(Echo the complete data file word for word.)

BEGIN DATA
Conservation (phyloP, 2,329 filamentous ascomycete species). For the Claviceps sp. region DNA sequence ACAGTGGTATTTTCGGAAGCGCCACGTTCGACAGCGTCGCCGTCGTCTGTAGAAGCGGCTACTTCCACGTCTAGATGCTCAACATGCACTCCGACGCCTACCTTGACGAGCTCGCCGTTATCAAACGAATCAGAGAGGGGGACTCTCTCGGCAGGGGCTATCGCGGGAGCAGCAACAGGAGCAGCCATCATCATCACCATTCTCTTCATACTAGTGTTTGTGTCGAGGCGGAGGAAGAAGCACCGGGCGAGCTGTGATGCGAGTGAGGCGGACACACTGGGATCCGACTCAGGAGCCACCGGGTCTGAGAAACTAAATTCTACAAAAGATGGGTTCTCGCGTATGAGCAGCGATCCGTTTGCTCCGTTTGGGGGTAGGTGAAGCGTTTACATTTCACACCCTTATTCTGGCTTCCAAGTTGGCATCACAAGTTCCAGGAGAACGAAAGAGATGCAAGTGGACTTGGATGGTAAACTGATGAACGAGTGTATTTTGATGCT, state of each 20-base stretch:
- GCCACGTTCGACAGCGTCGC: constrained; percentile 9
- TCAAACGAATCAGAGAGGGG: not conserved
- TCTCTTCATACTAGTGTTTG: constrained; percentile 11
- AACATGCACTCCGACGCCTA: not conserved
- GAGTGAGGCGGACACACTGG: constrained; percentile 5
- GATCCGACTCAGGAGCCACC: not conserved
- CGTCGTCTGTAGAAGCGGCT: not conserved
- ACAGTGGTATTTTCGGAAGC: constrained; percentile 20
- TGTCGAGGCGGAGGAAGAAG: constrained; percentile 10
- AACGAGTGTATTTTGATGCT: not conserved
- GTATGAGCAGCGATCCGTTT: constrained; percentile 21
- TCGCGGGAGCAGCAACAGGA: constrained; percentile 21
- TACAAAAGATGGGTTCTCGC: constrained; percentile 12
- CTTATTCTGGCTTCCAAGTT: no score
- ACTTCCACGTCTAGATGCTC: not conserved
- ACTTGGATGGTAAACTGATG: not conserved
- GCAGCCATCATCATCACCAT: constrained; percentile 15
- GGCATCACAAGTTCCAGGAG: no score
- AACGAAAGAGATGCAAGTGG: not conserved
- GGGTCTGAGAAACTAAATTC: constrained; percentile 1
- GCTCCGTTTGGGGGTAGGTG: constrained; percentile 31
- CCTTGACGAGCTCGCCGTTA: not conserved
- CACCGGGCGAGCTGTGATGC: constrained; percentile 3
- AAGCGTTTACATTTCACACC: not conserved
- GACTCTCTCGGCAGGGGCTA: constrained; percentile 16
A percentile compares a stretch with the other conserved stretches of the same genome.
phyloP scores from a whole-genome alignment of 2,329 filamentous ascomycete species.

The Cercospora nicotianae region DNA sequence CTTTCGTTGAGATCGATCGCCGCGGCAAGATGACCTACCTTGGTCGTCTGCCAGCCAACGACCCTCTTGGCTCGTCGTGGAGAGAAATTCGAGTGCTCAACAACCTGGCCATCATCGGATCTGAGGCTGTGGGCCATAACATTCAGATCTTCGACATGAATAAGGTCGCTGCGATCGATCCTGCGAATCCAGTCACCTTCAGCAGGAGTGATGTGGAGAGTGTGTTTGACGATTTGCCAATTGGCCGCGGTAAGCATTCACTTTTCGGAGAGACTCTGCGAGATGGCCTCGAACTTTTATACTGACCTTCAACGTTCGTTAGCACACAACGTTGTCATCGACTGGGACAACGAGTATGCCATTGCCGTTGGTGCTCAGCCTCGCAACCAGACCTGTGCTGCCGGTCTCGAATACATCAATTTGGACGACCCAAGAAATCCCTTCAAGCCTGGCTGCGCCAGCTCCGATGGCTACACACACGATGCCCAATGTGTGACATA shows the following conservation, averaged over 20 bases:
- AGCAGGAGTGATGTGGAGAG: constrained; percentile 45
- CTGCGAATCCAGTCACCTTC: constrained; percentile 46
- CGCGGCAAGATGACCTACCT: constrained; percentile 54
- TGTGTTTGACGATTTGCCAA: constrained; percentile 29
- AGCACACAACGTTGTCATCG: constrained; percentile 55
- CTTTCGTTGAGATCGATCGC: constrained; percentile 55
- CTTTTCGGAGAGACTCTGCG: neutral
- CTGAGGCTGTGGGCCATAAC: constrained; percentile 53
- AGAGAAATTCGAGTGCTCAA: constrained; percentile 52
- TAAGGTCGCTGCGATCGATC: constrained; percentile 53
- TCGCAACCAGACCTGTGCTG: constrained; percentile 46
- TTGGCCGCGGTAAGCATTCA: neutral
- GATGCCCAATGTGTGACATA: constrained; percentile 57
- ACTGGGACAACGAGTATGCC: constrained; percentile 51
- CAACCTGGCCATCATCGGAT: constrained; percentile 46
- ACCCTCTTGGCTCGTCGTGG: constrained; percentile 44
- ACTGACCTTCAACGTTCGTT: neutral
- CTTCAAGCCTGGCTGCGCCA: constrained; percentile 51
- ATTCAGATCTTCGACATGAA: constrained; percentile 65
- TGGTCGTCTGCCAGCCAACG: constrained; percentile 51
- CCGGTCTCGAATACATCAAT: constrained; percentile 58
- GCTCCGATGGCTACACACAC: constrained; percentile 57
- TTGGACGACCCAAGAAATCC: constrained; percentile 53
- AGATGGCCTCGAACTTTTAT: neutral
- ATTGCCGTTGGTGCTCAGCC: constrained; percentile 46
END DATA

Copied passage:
Conservation (phyloP, 2,329 filamentous ascomycete species). For the Claviceps sp. region DNA sequence ACAGTGGTATTTTCGGAAGCGCCACGTTCGACAGCGTCGCCGTCGTCTGTAGAAGCGGCTACTTCCACGTCTAGATGCTCAACATGCACTCCGACGCCTACCTTGACGAGCTCGCCGTTATCAAACGAATCAGAGAGGGGGACTCTCTCGGCAGGGGCTATCGCGGGAGCAGCAACAGGAGCAGCCATCATCATCACCATTCTCTTCATACTAGTGTTTGTGTCGAGGCGGAGGAAGAAGCACCGGGCGAGCTGTGATGCGAGTGAGGCGGACACACTGGGATCCGACTCAGGAGCCACCGGGTCTGAGAAACTAAATTCTACAAAAGATGGGTTCTCGCGTATGAGCAGCGATCCGTTTGCTCCGTTTGGGGGTAGGTGAAGCGTTTACATTTCACACCCTTATTCTGGCTTCCAAGTTGGCATCACAAGTTCCAGGAGAACGAAAGAGATGCAAGTGGACTTGGATGGTAAACTGATGAACGAGTGTATTTTGATGCT, state of each 20-base stretch:
- GCCACGTTCGACAGCGTCGC: constrained; percentile 9
- TCAAACGAATCAGAGAGGGG: not conserved
- TCTCTTCATACTAGTGTTTG: constrained; percentile 11
- AACATGCACTCCGACGCCTA: not conserved
- GAGTGAGGCGGACACACTGG: constrained; percentile 5
- GATCCGACTCAGGAGCCACC: not conserved
- CGTCGTCTGTAGAAGCGGCT: not conserved
- ACAGTGGTATTTTCGGAAGC: constrained; percentile 20
- TGTCGAGGCGGAGGAAGAAG: constrained; percentile 10
- AACGAGTGTATTTTGATGCT: not conserved
- GTATGAGCAGCGATCCGTTT: constrained; percentile 21
- TCGCGGGAGCAGCAACAGGA: constrained; percentile 21
- TACAAAAGATGGGTTCTCGC: constrained; percentile 12
- CTTATTCTGGCTTCCAAGTT: no score
- ACTTCCACGTCTAGATGCTC: not conserved
- ACTTGGATGGTAAACTGATG: not conserved
- GCAGCCATCATCATCACCAT: constrained; percentile 15
- GGCATCACAAGTTCCAGGAG: no score
- AACGAAAGAGATGCAAGTGG: not conserved
- GGGTCTGAGAAACTAAATTC: constrained; percentile 1
- GCTCCGTTTGGGGGTAGGTG: constrained; percentile 31
- CCTTGACGAGCTCGCCGTTA: not conserved
- CACCGGGCGAGCTGTGATGC: constrained; percentile 3
- AAGCGTTTACATTTCACACC: not conserved
- GACTCTCTCGGCAGGGGCTA: constrained; percentile 16
A percentile compares a stretch with the other conserved stretches of the same genome.
phyloP scores from a whole-genome alignment of 2,329 filamentous ascomycete species.

The Cercospora nicotianae region DNA sequence CTTTCGTTGAGATCGATCGCCGCGGCAAGATGACCTACCTTGGTCGTCTGCCAGCCAACGACCCTCTTGGCTCGTCGTGGAGAGAAATTCGAGTGCTCAACAACCTGGCCATCATCGGATCTGAGGCTGTGGGCCATAACATTCAGATCTTCGACATGAATAAGGTCGCTGCGATCGATCCTGCGAATCCAGTCACCTTCAGCAGGAGTGATGTGGAGAGTGTGTTTGACGATTTGCCAATTGGCCGCGGTAAGCATTCACTTTTCGGAGAGACTCTGCGAGATGGCCTCGAACTTTTATACTGACCTTCAACGTTCGTTAGCACACAACGTTGTCATCGACTGGGACAACGAGTATGCCATTGCCGTTGGTGCTCAGCCTCGCAACCAGACCTGTGCTGCCGGTCTCGAATACATCAATTTGGACGACCCAAGAAATCCCTTCAAGCCTGGCTGCGCCAGCTCCGATGGCTACACACACGATGCCCAATGTGTGACATA shows the following conservation, averaged over 20 bases:
- AGCAGGAGTGATGTGGAGAG: constrained; percentile 45
- CTGCGAATCCAGTCACCTTC: constrained; percentile 46
- CGCGGCAAGATGACCTACCT: constrained; percentile 54
- TGTGTTTGACGATTTGCCAA: constrained; percentile 29
- AGCACACAACGTTGTCATCG: constrained; percentile 55
- CTTTCGTTGAGATCGATCGC: constrained; percentile 55
- CTTTTCGGAGAGACTCTGCG: neutral
- CTGAGGCTGTGGGCCATAAC: constrained; percentile 53
- AGAGAAATTCGAGTGCTCAA: constrained; percentile 52
- TAAGGTCGCTGCGATCGATC: constrained; percentile 53
- TCGCAACCAGACCTGTGCTG: constrained; percentile 46
- TTGGCCGCGGTAAGCATTCA: neutral
- GATGCCCAATGTGTGACATA: constrained; percentile 57
- ACTGGGACAACGAGTATGCC: constrained; percentile 51
- CAACCTGGCCATCATCGGAT: constrained; percentile 46
- ACCCTCTTGGCTCGTCGTGG: constrained; percentile 44
- ACTGACCTTCAACGTTCGTT: neutral
- CTTCAAGCCTGGCTGCGCCA: constrained; percentile 51
- ATTCAGATCTTCGACATGAA: constrained; percentile 65
- TGGTCGTCTGCCAGCCAACG: constrained; percentile 51
- CCGGTCTCGAATACATCAAT: constrained; percentile 58
- GCTCCGATGGCTACACACAC: constrained; percentile 57
- TTGGACGACCCAAGAAATCC: constrained; percentile 53
- AGATGGCCTCGAACTTTTAT: neutral
- ATTGCCGTTGGTGCTCAGCC: constrained; percentile 46